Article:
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New facility to produce oxygen from Moon dust

Posted on Wednesday, 22 January, 2020 | Comment icon 11 comments

Another step towards a sustained human presence on the Moon. Image Credit: NASA/SAIC/Pat Rawlings
A new technique could help make it possible for humans to live on the lunar surface in the not-too-distant future.
In order for mankind to live on the Moon or Mars without having to rely on resources sent from Earth, it will be of critical importance to be able to produce the essentials - such as water and oxygen - from the natural resources available on those worlds.

To this end, scientists at the University of Glasgow in Scotland have come up with a way to produce oxygen from the regolith found on the Moon using a method known as molten salt electrolysis.

It is not the first such technique to have been developed, but it is the most promising, given that alternatives are generally too difficult, too destructive or produce far too little yield to be worth it.

The new method also has the added benefit of producing metal alloys as a waste product.
So far it has proven effective at producing oxygen using a simulant of lunar regolith and plans are now in motion to set up the first ever prototype large-scale oxygen plant at the European Space Agency's European Space Research and Technology Center in the Netherlands.

"Having our own facility allows us to focus on oxygen production, measuring it with a mass spectrometer as it is extracted from the regolith simulant," said chemist Beth Lomax.

"Being able to acquire oxygen from resources found on the Moon would obviously be hugely useful for future lunar settlers, both for breathing and in the local production of rocket fuel."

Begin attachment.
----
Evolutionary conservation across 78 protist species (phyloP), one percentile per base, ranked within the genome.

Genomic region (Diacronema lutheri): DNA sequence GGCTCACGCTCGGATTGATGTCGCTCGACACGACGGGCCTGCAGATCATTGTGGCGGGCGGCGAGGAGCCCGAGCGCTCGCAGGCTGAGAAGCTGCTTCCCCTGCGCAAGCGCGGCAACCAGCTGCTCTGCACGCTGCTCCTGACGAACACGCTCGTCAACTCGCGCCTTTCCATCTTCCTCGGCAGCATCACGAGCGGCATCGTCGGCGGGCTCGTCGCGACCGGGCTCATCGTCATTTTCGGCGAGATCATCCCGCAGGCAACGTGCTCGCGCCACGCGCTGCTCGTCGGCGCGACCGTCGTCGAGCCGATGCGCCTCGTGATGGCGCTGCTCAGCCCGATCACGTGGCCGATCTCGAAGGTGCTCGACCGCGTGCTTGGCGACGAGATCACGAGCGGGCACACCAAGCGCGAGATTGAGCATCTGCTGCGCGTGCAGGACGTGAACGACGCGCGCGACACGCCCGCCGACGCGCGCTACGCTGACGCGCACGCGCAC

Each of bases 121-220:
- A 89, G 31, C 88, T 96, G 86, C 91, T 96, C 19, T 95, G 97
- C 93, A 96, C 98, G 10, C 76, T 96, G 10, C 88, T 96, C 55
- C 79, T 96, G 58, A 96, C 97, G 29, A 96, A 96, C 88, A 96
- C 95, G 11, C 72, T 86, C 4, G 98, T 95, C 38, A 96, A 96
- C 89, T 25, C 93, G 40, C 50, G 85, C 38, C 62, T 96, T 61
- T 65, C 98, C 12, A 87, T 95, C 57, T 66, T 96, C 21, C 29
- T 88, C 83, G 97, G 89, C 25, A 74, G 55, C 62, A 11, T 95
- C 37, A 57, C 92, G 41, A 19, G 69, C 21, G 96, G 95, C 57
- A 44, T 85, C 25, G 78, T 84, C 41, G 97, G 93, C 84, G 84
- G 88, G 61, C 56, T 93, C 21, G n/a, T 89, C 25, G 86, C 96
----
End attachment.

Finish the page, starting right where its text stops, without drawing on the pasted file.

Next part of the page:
If everything goes to plan, the team's efforts could lead to the development of a facility that can be set up on the Moon itself to supply future lunar dwellers with all the oxygen they need.

"ESA and NASA are heading back to the Moon with crewed missions, this time with a view towards staying," said ESA's Tommaso Ghidini. "Accordingly we're shifting our engineering approach to a systematic use of lunar resources in-situ."

Source: Science Alert | Comments (11)

Tags: Moon

Recent comments on this story
Comment icon #2 Posted by Piney on 21 January, 2020, 11:51
No, your thinking of solar radiation. 
Comment icon #3 Posted by XenoFish on 21 January, 2020, 12:14
Like I said, stupid question. 
Comment icon #4 Posted by Piney on 21 January, 2020, 12:22
No question is stupid.  
Comment icon #5 Posted by Waspie_Dwarf on 21 January, 2020, 13:44
  This^^ In fact this is a particularly good question as lunar soil does emit radioactive particles. Piney is right, the main radiation threat on the moon is from solar radiation and cosmic rays.Radiation reaches the surface because there is no protective atmosphere or magnetic field. When energetic cosmic rays hit the lunar soil they cause a reaction and the soil releases secondary radiation in the form of protons. The soil itself is not particularly radioactive (remember it has been handled by Apollo astronauts and scientists). In fact it is actually good protection against solar and cosmic ... [More]
Comment icon #6 Posted by joc on 21 January, 2020, 14:04
Okay then...because I have another one.   If you are on the do you get calcium chloride salt to become molten (950 C) when the surface temp only reaches 127 C?  Solar energy?  
Comment icon #7 Posted by Waspie_Dwarf on 21 January, 2020, 14:11
The same way you would on Earth, heat it using electricity. How the electricity is generated is largely irrelevant, it could be by solar power or NASA has a new, small, nuclear reactor for generating power on the Moon/Mars. If you are using solar power you are going to need a lot of storage batteries as a lunar night is two weeks long.
Comment icon #8 Posted by joc on 21 January, 2020, 14:15
Comment icon #9 Posted by XenoFish on 21 January, 2020, 14:18
Could this be used in conjunction with a lunar "greenhouse"? 
Comment icon #10 Posted by Jon the frog on 4 February, 2020, 22:56
it need to be a crazy heavy gas to not be blown away...
Comment icon #11 Posted by Jon the frog on 4 February, 2020, 22:57
The '' regolith simulant'' part make me think of testing it on site before relying on it to survive...

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